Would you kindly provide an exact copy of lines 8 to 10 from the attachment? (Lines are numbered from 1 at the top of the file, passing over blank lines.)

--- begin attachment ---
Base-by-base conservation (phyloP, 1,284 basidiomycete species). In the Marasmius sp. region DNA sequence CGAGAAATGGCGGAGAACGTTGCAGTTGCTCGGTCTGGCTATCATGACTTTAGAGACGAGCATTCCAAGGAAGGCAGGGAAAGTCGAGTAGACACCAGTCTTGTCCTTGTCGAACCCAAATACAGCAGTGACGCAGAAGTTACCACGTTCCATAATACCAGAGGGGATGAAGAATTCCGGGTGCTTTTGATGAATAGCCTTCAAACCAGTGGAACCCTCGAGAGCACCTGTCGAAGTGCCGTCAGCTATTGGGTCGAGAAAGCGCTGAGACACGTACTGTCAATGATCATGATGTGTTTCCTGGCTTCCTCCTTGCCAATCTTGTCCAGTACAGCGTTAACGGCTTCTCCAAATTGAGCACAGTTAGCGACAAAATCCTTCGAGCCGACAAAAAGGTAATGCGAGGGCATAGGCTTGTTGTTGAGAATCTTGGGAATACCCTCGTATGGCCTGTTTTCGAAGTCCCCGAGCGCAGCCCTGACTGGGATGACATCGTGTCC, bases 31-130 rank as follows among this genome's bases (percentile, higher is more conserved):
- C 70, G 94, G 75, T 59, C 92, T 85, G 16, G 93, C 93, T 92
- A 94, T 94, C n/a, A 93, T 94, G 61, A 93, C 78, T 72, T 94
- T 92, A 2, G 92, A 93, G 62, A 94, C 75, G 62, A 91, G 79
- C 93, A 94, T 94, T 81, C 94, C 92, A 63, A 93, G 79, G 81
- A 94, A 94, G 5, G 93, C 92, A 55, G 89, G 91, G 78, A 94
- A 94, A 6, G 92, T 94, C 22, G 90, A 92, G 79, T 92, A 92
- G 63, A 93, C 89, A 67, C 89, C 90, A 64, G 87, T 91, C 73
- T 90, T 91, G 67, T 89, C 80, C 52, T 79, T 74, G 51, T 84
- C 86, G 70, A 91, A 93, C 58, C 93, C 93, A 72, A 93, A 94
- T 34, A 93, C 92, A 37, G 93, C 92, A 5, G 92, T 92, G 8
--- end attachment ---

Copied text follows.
- G 63, A 93, C 89, A 67, C 89, C 90, A 64, G 87, T 91, C 73
- T 90, T 91, G 67, T 89, C 80, C 52, T 79, T 74, G 51, T 84
- C 86, G 70, A 91, A 93, C 58, C 93, C 93, A 72, A 93, A 94